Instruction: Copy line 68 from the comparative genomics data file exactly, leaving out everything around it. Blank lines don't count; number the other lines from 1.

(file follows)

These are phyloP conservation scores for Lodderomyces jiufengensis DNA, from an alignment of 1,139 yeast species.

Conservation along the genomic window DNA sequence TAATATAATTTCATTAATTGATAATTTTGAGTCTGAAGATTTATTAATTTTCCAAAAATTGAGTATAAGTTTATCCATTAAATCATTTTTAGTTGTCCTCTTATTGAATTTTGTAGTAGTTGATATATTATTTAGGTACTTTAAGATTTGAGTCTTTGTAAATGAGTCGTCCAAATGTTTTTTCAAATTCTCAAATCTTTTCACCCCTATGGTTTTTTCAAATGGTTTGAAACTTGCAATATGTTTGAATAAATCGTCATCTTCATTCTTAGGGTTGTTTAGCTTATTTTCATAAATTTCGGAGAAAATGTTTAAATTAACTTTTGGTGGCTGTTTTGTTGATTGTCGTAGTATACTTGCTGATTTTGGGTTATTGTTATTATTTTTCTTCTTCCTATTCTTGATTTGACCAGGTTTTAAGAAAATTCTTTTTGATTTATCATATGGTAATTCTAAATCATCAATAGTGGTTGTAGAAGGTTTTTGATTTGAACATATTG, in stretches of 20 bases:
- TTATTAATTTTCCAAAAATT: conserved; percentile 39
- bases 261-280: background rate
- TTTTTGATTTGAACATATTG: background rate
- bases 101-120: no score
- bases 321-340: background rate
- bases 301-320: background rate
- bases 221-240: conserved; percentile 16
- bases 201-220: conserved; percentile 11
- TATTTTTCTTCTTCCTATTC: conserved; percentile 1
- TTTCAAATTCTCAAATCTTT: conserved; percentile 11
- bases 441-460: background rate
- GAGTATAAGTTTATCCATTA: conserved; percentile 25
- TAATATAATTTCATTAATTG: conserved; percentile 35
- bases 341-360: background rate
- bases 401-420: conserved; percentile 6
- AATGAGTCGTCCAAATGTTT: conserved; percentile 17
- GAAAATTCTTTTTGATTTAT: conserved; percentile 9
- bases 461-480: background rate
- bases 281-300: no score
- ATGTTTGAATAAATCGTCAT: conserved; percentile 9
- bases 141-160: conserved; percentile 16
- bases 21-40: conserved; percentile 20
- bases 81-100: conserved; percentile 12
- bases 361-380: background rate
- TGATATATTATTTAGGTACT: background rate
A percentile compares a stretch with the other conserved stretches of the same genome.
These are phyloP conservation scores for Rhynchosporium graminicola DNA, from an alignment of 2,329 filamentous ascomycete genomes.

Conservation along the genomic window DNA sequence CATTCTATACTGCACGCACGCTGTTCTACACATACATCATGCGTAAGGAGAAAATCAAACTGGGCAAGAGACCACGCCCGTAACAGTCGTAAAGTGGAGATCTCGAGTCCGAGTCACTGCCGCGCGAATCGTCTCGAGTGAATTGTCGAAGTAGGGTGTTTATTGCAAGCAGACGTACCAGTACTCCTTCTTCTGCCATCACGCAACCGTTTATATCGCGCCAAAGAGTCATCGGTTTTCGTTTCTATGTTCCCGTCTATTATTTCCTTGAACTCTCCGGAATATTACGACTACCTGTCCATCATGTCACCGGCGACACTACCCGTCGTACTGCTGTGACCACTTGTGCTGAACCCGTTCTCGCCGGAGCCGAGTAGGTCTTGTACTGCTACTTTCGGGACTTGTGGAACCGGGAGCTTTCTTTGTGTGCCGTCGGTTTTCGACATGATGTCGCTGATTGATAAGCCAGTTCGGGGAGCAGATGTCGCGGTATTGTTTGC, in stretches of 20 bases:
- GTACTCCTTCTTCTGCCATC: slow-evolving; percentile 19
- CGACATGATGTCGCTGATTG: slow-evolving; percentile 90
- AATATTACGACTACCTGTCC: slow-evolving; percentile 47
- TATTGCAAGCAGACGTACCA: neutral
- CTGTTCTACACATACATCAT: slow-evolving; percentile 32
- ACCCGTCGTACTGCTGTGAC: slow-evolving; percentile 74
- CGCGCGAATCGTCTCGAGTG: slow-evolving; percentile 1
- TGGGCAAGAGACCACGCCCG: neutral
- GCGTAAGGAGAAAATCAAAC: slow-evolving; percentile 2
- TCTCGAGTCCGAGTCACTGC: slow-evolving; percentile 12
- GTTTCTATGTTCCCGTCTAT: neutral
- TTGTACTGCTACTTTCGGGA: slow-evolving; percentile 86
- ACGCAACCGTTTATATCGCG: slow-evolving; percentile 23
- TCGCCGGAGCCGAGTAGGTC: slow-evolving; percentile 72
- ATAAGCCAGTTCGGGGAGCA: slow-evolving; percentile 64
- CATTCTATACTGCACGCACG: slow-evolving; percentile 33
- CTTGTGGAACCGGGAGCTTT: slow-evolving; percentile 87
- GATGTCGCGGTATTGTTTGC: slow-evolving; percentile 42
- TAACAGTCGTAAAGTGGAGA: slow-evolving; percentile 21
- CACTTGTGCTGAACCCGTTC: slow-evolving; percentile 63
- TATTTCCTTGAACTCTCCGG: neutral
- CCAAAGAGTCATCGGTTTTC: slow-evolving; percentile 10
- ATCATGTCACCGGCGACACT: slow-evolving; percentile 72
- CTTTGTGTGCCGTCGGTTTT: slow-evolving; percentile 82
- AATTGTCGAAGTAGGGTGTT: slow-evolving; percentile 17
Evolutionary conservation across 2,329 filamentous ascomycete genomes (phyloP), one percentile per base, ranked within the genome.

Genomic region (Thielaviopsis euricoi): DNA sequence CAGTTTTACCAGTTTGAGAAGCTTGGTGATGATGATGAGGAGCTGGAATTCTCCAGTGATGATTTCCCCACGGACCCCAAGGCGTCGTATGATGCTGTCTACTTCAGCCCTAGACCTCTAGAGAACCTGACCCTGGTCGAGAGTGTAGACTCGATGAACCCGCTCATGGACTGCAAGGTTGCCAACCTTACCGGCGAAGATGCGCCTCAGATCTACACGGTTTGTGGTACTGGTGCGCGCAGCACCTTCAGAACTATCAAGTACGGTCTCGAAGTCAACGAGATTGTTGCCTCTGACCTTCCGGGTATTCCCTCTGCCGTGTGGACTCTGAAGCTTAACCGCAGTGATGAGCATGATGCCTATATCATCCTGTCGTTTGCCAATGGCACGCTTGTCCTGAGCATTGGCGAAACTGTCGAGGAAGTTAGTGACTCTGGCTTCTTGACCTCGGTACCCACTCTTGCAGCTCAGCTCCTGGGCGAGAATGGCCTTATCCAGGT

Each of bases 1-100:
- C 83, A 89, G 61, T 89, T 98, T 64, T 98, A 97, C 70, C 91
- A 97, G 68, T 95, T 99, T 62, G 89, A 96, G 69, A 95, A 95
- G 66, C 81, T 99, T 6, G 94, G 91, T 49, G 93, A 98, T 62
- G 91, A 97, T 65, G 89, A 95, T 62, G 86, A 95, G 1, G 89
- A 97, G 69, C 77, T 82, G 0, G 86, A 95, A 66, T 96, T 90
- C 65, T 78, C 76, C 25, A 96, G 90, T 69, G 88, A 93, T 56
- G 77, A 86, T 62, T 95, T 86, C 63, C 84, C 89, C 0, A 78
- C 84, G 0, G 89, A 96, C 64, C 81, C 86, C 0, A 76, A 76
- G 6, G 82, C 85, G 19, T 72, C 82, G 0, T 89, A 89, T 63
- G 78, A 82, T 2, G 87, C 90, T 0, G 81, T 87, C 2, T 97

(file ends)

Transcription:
- G 78, A 82, T 2, G 87, C 90, T 0, G 81, T 87, C 2, T 97